The company operates in two segments: commercial and defense. The first long-awaited and delayed 787 Dreamliners were finally delivered to Nippon Air last quarter. The company delivers between 480-490 commercial airplanes every year, with revenue projections of $68B and operating margins 8-10%. Boeing and Airbus still effectively operate as a duopoly of airplane manufacturing, providing them with economic moats based on their relationships with key customers. However, this customer supply chain will have more options as Bombardier, Mitsubishi, United Aircraft, and COMAC enter the market. The US defense segment spending related to Boeing’s expertise will likely drop as a result of defense spending cuts and Lockheed’s F-35 contract. As a result, defense related revenues will deteriorate from the current 50% of total revenues.
Air travel has consistently grown at 1.5x GDP and developed countries will continue to replace old planes with newer, more efficient models. Operating economics incentivize upgrades, though airlines often use planes for over 25 years. Boeing estimates global demand of 33,500 commercial units in the next 20 years, totaling over $4 trillion. As long as Boeing continues with innovation and reliable customer service, it should be able to maintain a competitive moat against new entrants. Boeing production plans include increasing 737s from current 31.5 to 38 units per month by 2013, 777s from current 5 to 8 per month by 2013, 787s from 2 to 10 units per month by 2013. Margins will not improve immediately with increased production due to 787 delays.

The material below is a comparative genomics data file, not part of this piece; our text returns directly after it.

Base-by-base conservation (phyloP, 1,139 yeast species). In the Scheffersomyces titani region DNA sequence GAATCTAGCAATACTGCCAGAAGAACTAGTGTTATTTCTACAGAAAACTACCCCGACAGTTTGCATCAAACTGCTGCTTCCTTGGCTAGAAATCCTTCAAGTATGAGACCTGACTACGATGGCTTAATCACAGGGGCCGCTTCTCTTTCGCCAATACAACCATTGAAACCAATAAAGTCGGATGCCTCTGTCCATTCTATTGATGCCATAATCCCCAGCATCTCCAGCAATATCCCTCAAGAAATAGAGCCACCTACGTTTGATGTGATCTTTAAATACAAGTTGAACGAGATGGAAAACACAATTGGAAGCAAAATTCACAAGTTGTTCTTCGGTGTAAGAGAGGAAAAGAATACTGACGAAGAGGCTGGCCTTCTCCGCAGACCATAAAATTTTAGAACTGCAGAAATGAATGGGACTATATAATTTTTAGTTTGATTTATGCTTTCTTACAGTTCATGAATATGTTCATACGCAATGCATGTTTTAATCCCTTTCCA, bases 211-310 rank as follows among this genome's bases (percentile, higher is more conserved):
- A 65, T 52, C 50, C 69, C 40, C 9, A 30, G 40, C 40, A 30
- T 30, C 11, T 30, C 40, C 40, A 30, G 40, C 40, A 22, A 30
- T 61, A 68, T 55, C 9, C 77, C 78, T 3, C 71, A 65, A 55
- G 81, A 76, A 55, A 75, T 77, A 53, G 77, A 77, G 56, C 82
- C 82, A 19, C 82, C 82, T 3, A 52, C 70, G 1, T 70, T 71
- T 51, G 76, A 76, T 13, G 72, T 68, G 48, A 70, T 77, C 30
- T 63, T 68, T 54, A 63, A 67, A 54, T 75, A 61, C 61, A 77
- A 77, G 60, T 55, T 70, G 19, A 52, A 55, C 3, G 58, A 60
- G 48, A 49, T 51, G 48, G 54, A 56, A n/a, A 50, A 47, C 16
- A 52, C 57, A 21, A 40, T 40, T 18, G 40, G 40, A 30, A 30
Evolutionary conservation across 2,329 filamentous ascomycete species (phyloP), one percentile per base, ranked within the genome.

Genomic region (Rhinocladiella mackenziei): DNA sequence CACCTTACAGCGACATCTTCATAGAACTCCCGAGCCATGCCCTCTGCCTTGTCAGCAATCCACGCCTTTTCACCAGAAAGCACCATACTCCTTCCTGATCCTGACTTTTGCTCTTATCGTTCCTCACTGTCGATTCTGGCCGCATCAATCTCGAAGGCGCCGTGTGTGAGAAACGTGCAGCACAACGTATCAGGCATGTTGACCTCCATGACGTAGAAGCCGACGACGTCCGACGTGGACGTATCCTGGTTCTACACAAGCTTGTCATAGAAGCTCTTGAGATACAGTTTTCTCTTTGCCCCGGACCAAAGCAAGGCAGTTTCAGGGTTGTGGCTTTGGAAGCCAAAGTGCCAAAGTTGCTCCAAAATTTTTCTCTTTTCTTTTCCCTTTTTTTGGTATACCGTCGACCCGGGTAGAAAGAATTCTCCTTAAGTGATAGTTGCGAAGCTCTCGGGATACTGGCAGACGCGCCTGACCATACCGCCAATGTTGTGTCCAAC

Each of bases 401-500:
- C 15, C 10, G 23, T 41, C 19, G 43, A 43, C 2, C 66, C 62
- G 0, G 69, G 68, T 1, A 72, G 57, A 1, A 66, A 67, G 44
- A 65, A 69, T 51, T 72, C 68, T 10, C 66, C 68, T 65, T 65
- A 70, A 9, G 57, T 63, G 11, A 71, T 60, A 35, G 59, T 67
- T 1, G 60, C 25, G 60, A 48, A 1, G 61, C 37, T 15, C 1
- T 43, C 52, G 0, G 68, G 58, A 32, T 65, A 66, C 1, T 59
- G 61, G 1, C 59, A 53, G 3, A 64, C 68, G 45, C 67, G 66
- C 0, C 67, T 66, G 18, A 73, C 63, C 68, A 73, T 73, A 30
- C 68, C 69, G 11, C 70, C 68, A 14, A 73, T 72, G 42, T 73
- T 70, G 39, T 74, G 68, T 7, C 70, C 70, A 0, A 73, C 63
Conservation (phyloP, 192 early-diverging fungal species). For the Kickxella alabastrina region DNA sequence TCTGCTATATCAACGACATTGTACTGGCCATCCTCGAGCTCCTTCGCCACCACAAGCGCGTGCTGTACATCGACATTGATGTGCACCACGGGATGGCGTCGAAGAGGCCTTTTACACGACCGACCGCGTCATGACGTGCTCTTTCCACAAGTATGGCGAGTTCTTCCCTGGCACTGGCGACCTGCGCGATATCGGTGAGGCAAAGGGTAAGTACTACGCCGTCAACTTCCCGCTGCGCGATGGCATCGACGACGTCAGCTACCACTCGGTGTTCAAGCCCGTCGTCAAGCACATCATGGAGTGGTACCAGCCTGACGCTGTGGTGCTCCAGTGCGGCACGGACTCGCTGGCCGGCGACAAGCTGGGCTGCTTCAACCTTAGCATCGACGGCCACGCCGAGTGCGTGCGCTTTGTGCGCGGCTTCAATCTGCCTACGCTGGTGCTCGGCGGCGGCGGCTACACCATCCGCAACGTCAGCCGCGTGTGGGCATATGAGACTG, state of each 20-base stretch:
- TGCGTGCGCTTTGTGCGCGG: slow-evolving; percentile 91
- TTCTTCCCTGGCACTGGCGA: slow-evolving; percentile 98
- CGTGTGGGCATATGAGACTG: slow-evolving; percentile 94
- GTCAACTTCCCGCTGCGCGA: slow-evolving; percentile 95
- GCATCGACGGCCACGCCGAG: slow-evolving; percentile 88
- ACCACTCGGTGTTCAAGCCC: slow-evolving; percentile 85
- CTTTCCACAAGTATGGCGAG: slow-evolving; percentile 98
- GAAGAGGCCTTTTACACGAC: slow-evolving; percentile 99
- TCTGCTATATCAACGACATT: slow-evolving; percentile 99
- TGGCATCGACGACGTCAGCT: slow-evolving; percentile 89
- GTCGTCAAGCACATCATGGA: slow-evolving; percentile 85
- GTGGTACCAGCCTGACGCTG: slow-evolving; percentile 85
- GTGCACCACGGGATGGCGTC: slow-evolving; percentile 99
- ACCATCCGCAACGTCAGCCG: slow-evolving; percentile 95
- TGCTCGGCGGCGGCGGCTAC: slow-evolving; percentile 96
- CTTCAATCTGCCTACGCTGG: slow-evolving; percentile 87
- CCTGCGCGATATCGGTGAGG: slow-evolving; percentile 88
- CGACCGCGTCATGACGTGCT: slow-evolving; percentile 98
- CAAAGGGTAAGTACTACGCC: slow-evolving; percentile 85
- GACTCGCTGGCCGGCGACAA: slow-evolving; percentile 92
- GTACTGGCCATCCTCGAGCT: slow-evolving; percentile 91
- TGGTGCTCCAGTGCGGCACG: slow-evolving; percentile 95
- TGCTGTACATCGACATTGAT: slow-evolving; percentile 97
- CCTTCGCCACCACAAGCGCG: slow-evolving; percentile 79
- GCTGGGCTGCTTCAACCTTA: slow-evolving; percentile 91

Boeing’s total backlog is $332B, or 5 times annual sales. However, in 2008 the company experienced a year with negative equity partly as a result of the macro economic conditions and partly because of the write downs due to production delays. The company operates in a highly capital intensive business; it is highly leveraged and any operating miscues could be costly. Net profit margins between 5-6% could be considered a good year. Boeing’s EPS numbers in the last 10 years have been wildly inconsistent, fluctuating between $.61 and $5.28, the troughs becoming apparent during and shortly after recession periods. However, I think we can safely assume that Boeing will not go out of business soon considering that the United States government signals the high quality of the firm when the President uses a 747 and government officials fly on 737s. Boeing’s fair value of $78.31 is close to the current price of $75.72, assuming a 4.8% owner’s earnings growth rate, 9% discount and 3% terminal growth. The margin of safety is 6%. Its’ backlog gives investors some visibility for years to come and market price fluctuations could prove attractive entry points if the price could drop to a 30-40% margin of safety.